Opinion | Meet Your New Workers’ Comp Coworker: A White-Collar Robot

By: | November 9, 2018

Roberto Ceniceros is senior editor at Risk & Insurance® and chair of the National Workers' Compensation and Disability Conference® & Expo. He can be reached at [email protected] Read more of his columns and features.

A new breed of white-collar robots is marching into the workers’ compensation world.

Expect them to arrive with endearing names, like “Rosie the Robot,” named after the Jetsons’ housekeeper in the 1960s cartoon.

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We mostly think of robots invading blue-collar workspaces, taking over manufacturing shop floors and replacing employees conducting physical tasks.

But transactions requiring a large volume of repetitive, mundane clerical procedures — like activities necessary to administer workers’ comp claims or issue insurance policies — are ripe for robotic process automation, known as RPA.

Although relatively new, RPA is already moving into workers’ comp. No doubt you will hear more promises about how it will improve life for claims payers and injured workers.

Relax though, proponents argue that RPA won’t replace workers’ comp jobs any time soon. It’s more assistive technology expected to free up time for adjusters and others responsible for insurance processes to exercise creativity.

Think of today’s adjuster, overburdened with bureaucratic procedures. Post-RPA, they could enjoy more time actually talking to injured workers and generating solutions for the challenges holding up a worker’s recovery.

Removing mundane tasks could improve the job enough to reverse the high rate of adjuster attrition plaguing insurance organizations, said Jeff White, senior VP and product manager, workers’ compensation, at Gallagher Bassett. White is known for studying technology-driven change and will speak on Insurtech, artificial intelligence and new technologies impacting claims management during the upcoming National Workers’ Compensation and Disability Conference® in Las Vegas.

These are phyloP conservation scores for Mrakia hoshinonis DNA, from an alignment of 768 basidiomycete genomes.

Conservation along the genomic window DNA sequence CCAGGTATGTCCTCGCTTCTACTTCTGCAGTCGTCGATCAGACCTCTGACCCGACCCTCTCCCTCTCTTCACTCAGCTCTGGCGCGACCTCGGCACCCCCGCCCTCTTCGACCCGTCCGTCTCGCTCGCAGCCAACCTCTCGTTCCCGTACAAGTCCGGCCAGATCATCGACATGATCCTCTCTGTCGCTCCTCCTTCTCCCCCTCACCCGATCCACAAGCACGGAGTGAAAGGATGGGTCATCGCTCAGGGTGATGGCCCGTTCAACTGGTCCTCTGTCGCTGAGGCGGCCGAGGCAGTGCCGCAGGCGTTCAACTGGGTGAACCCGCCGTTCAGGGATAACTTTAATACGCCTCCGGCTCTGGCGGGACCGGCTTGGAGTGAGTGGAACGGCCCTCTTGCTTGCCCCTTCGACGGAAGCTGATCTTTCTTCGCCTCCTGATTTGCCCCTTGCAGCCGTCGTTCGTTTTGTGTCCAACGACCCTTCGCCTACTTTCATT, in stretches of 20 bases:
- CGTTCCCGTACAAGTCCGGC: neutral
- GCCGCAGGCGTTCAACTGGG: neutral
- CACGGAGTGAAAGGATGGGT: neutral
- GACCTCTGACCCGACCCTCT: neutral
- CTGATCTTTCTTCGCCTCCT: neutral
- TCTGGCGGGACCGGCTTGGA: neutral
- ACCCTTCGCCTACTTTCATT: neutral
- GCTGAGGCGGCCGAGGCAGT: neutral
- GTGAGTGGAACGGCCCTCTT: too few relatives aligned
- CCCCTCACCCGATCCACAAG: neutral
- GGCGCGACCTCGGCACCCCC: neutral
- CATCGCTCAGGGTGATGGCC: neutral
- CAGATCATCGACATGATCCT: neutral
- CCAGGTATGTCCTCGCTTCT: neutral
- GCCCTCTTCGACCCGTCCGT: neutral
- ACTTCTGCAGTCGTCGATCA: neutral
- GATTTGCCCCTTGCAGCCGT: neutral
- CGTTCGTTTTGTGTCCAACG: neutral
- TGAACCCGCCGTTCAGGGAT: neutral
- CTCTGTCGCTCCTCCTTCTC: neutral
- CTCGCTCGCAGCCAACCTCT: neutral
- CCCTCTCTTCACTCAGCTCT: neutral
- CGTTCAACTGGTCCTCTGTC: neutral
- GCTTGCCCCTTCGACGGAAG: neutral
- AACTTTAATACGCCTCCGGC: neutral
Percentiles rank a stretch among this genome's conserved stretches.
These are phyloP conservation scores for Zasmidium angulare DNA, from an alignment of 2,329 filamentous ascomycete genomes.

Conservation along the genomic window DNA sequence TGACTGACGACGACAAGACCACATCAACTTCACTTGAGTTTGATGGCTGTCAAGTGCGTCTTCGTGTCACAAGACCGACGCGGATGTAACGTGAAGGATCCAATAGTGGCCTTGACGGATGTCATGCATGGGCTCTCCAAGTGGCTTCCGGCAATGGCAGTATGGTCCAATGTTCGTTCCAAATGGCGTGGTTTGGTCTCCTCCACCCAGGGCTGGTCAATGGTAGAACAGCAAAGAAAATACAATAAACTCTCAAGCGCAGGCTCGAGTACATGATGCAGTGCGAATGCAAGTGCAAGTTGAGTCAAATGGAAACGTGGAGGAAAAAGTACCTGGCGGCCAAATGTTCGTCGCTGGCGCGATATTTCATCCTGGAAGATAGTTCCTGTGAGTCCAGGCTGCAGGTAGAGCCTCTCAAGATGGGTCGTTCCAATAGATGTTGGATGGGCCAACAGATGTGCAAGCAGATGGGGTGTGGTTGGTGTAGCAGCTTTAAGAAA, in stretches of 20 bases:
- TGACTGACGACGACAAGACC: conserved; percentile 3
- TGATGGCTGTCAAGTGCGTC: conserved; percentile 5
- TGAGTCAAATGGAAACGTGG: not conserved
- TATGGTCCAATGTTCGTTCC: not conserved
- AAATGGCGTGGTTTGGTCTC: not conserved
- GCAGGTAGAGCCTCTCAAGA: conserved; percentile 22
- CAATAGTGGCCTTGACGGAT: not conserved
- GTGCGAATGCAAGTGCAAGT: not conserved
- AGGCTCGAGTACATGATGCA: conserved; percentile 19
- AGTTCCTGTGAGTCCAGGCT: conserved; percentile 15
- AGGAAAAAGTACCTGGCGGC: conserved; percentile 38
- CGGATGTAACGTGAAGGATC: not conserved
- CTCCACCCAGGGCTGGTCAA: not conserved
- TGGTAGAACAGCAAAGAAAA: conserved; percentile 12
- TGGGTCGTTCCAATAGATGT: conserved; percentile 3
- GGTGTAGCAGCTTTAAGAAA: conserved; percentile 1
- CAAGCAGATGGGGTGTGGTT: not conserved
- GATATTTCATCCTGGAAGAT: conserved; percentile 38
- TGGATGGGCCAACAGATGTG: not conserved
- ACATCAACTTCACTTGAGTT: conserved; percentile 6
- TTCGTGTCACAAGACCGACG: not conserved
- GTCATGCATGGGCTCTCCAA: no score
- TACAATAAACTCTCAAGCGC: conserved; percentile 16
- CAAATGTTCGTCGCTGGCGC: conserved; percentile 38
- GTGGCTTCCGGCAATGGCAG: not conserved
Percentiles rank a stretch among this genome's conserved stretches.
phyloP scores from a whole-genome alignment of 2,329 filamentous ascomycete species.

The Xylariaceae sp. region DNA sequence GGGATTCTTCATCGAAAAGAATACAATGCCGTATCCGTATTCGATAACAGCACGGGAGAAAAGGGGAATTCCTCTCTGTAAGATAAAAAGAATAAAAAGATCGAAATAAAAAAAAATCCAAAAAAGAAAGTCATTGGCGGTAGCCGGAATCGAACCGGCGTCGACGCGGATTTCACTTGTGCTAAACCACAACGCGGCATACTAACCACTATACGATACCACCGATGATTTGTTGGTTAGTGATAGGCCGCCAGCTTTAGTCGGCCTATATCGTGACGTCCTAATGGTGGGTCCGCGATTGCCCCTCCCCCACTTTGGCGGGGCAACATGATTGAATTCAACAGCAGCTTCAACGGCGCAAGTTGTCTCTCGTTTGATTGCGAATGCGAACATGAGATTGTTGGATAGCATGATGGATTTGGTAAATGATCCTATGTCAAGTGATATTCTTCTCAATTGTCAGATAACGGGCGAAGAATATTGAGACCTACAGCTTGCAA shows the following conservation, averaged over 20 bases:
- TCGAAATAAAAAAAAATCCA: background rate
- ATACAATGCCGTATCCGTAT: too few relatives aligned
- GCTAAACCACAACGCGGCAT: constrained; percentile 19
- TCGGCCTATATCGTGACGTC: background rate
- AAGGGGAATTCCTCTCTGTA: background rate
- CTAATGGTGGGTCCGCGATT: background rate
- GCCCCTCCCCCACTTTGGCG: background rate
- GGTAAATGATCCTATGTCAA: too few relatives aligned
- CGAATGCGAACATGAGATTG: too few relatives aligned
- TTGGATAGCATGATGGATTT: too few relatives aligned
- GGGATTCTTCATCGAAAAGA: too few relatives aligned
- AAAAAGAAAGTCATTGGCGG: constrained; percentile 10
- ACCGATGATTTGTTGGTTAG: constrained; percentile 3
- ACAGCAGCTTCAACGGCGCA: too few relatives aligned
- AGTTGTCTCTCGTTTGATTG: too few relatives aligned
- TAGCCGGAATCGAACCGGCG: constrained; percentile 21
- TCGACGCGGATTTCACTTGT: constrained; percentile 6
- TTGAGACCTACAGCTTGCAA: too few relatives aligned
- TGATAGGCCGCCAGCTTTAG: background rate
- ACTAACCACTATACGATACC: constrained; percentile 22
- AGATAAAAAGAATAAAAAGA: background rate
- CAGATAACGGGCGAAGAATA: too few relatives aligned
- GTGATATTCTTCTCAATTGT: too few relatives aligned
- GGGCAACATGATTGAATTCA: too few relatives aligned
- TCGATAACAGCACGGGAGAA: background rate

He recently hosted an RPA symposium, drawing participants from finance, health care and insurance.

White was surprised to learn how far along those companies are in applying RPA. Some are already asking their service vendors to improve their websites to make them friendlier for customers’ robots to access.

These are not robots in the mechanical form one tends to think of; just software really.

Workers’ comp insurer AF Group is an early RPA adopter. Its robot wakes up a computer, logs onto regulator websites and searches for documents that must be included with insurance policies. It downloads the forms into a network folder where a human can access them to include with the policy, said Craig Bilinksi, AF Group manager of innovation.

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I expect you will hear more about RPA bots, because third party administrator Helmsman Management Services recently announced its using them to intake and assign workers’ comp claims, even those arriving during non-business hours.

Helmsman says that will speed up its claims processing. That makes its RPA use a competitive differentiator, at least for now. Helmsman is a unit of Liberty Mutual, which was also the insurer I first heard of employing predictive modeling for claims management. That was years ago and eventually everyone managing workers’ comp claims bragged they, too, had predictive capabilities — although they were not all created equal.

I also expect competitors will eventually want to brag about their adoption of RPA bots as well. &

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The R&I Editorial Team can be reached at [email protected]